Use Online Training to Educate Tradesmen – Part 1

Training – both product training and safety training – are important to  professional tradesmen. That’s why several years ago we formed a strategic alliance with BlueVolt to help educate and inform our client’s customers (the professional tradesman). BlueVolt creates online marketing and learning platforms that are focused on the professional tradesmen. They have delivered over 535,000 courses to 50,000-plus registered users. We have the privilege of having Lisa Bordeaux, director of sales and partner development, here to share with you a two-part series on the benefits of online training. Enjoy her insights!

The most successful companies are the ones that not only offer training to individuals but they support them with online tools and resources, a community. In many cases, suppliers may or may not tie this to their website, they may work with associations or we may collaborate to syndicate their content. If done right, training can make it easier to engage with customers and develop a relationship that supports and fosters sales for years to come.

Training can be a great way to go to market. It’s a softer sell than advertising and it provides value to the customer while building brand affinity. BlueVolt works with a number of manufacturers, some have a strong history of training. In fact, one of them is so committed to training, they have one person in the marketing department, 7 people in the training department. Training is done both online and in-person and their training staff is teamed with sales people by territories. This fosters a tight relationship between sales opportunities and education.

Over the years I have come to think that in many cases, training is a Trojan horse for Marketing. I have seen this done to great effect in a number of cases. Here are three examples of efforts we have supported:

  1. Using education to generate sales. We have a number of examples in this case. Many manufacturers have fairly complex products either to operate or install. Providing training on a specific product can ensure that people prefer it over other products. We find offering training can provide a market of excited advocates and experts, doing it online provides an easy way to communicate and follow up with folks. The individual may pay for this training and the supplier most typically gives either a product or incentive to the individual to offset the cost of the training.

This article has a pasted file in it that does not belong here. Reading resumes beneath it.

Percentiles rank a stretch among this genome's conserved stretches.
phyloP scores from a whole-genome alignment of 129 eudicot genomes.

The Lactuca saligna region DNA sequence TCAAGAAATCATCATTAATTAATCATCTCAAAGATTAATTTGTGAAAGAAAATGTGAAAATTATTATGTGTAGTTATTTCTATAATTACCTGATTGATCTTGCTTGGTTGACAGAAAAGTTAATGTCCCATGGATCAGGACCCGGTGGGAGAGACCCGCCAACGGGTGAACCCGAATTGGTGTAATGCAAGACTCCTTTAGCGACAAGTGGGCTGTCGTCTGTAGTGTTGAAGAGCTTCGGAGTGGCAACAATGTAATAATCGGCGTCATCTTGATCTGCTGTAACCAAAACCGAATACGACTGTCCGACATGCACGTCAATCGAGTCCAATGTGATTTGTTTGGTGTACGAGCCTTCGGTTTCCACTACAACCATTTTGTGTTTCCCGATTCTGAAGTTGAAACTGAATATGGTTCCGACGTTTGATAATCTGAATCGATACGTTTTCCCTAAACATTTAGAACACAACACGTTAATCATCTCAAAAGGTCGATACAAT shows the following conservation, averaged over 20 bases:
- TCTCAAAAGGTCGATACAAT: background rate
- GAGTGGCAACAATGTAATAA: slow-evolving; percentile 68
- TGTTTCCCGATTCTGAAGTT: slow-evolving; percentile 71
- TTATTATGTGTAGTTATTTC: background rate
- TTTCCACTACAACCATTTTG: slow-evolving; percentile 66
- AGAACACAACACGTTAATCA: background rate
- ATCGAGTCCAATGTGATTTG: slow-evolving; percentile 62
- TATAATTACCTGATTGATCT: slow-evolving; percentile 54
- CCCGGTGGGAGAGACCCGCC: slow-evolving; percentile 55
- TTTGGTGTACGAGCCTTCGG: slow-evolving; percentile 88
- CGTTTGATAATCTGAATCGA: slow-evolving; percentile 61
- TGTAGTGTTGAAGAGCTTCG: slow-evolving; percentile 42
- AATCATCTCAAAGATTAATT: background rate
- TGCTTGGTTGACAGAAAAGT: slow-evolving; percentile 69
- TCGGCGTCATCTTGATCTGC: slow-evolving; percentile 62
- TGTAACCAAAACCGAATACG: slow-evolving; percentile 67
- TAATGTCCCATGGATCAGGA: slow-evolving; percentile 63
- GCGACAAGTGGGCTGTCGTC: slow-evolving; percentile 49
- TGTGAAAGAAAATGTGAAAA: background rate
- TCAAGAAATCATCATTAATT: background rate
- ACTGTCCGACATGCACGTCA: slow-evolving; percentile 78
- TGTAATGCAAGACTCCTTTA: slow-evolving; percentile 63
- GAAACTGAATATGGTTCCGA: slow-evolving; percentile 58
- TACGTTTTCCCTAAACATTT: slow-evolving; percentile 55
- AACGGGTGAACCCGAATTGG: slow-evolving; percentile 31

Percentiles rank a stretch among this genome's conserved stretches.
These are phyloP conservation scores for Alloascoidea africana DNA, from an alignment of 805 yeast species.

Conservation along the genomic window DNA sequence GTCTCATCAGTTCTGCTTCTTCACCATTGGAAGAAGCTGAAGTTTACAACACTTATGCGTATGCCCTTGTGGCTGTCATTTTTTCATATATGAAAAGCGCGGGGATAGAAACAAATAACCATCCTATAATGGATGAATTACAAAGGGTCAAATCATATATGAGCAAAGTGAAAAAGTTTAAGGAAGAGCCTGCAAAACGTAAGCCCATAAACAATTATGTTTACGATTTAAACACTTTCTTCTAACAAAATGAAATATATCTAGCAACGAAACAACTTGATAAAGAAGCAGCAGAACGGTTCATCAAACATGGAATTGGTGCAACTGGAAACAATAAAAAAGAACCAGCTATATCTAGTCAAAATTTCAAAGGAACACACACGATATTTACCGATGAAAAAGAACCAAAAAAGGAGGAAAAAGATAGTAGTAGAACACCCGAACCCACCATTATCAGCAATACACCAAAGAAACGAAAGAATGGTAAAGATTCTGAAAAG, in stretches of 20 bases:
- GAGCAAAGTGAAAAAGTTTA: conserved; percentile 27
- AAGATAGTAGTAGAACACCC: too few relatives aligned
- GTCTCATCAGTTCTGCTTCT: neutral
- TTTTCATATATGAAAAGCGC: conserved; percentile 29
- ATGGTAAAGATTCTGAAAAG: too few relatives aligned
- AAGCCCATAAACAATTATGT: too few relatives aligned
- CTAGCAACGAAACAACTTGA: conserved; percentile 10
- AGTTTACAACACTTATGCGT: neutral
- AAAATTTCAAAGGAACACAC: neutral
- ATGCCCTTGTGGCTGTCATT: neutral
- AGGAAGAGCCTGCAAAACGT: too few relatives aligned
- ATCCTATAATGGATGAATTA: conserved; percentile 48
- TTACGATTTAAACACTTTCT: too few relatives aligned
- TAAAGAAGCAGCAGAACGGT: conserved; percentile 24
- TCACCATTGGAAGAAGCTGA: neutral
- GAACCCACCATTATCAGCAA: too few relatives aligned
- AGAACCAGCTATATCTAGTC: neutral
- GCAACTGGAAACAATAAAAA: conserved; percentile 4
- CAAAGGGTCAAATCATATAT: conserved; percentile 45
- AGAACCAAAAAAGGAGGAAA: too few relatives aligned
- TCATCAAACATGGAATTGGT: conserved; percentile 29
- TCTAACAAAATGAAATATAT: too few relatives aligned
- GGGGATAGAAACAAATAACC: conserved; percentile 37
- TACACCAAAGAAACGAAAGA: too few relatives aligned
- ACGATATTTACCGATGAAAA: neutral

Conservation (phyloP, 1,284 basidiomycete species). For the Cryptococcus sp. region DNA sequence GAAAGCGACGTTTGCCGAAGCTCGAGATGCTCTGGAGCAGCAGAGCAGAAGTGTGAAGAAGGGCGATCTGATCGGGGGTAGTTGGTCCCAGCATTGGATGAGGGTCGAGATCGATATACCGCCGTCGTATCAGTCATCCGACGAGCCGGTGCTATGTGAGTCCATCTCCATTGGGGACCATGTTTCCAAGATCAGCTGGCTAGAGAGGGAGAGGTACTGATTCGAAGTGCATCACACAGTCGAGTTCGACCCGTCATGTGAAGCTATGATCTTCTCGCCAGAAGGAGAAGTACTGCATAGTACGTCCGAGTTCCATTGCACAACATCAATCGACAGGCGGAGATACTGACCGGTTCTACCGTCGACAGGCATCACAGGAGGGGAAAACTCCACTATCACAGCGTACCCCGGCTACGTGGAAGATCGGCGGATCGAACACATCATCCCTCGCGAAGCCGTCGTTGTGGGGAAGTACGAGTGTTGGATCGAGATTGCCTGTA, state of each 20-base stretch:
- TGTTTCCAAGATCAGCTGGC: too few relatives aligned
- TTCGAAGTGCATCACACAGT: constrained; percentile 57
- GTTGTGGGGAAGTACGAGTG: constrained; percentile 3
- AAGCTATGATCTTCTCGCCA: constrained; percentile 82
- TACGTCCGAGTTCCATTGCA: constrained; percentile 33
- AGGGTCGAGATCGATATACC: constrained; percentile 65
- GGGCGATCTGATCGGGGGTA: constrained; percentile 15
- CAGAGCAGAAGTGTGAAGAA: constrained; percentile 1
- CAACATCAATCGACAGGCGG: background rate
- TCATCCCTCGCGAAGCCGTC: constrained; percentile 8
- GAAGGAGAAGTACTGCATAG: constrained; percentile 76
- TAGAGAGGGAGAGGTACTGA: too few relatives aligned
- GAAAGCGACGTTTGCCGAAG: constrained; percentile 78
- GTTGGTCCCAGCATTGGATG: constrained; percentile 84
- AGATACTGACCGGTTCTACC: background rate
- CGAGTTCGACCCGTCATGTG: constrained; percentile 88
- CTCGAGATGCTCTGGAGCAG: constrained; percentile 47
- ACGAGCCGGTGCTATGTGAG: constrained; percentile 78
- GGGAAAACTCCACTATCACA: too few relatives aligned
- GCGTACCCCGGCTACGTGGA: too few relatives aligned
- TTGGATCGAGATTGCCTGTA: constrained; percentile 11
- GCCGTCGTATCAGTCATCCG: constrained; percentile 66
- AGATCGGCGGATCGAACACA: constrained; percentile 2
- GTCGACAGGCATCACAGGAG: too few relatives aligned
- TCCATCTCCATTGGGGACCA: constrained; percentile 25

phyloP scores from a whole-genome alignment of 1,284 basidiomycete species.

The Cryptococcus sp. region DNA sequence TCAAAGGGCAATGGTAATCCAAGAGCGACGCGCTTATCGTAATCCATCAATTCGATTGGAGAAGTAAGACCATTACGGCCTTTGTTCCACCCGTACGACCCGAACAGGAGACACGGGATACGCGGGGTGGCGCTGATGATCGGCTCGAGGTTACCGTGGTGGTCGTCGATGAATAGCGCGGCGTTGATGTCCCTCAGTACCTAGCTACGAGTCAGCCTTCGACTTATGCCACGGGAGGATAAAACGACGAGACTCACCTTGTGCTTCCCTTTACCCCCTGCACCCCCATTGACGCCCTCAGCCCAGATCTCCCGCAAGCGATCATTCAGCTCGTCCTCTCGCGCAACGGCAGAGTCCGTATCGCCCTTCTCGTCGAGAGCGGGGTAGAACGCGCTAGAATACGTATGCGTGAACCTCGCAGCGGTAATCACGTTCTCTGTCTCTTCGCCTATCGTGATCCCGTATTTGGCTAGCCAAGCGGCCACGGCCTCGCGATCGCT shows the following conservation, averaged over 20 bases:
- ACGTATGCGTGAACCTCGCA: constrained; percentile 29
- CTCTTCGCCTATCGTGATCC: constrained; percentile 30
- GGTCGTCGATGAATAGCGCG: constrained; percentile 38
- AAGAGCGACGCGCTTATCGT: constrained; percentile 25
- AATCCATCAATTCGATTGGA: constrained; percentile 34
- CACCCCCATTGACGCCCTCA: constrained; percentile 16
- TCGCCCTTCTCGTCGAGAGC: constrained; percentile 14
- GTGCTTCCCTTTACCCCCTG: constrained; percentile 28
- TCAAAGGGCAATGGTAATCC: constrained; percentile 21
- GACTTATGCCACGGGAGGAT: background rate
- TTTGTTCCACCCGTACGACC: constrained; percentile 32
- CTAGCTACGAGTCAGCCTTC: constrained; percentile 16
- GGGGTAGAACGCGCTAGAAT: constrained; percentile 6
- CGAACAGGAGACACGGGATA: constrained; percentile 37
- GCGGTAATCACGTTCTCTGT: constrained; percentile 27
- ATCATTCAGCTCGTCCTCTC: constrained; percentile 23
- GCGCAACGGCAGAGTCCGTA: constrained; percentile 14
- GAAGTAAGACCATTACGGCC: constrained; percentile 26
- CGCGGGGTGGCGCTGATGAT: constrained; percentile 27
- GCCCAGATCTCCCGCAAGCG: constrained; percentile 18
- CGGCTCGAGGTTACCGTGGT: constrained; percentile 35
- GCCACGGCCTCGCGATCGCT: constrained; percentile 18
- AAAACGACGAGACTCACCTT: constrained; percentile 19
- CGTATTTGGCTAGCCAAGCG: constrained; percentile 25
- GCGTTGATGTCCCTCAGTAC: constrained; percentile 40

2. Just in time training on new products. This is a big one for taking training online and we do it daily. When done right we significantly shorten the return on development for a new product. By delivering information to people online about new products either live, archived or even a simple PDF cut sheet that individuals many manufacturers leverage provide training just in time. This training is most often incentivized. That is, the individual receives some sort of reward for proving their knowledge.

Building a market through education – this is an expensive proposition, but can be very effective. We undertook this with a large switch manufacturer who built a course to train home integrators so they could network devices in residential. They didn’t make any products in the space, but believed they would sell more switches and routers, if there were more integrated homes needing bandwidth. Through a series of partnerships, we built a community of training centers and hosted and tracked all the training online. This is typically a scenario where the individual would pay to participate in the training. As a manufacturer, you really need a long view and high level of commitment to improve the industry.

Next, you’ll learn which has more impact, a carrot or a stick?


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  1. Pingback: Use Online Training to Educate Tradesmen – Part 2 «

  2. Phil Wasserman

    Thanks for the interesting post. I’m particularly interested in the value of content syndication and community-building for tradesmen online and I can see how online training is making the connection.

  3. aditya1411

    All great ideas but I would also add another item to it: consider doing a virtual event/meeting. Virtual events and meetings are a great way to deliver training and enable collaboration especially with travel budgets cut. These solutions are being deployed so rapidly by companies that the market is projected to exceed $18 billion by 2015. If you are interested in how you can use virtual environments attend the Virtual Edge Summit Feb. 22-23 (virtually or in-person if you are in/near Silicon Valley). There is no registration fee if you take a short survey.

    Virtual Edge Summit 2010 is the only event that focuses exclusively on providing education, training and solutions for planning and producing virtual events, meetings and communities. Over 2 days, 80 experts will share their experience with you, and be available for one-on-ones. The event also offers a rich program for featuring experts from Cisco, Stanford, IBM, Disney SAP, Oracle, Intel as well as top virtual technology and service providers like InXpo, ON24, 6Connex, Stream57, CGS VirtualEvents365, George P. Johnson, Unisfair and Digitell.

    When: February 22-23, 2010 8am until 6pm

    Where: At the Santa Clara Convention Center in California and virtually in browser based virtual environments offering 2D and 3D experiences.

    Register at

  4. Pingback: Distributor Survey Shows Online Training from Manufacturers Helps Them to Recommend and Sell More Products «

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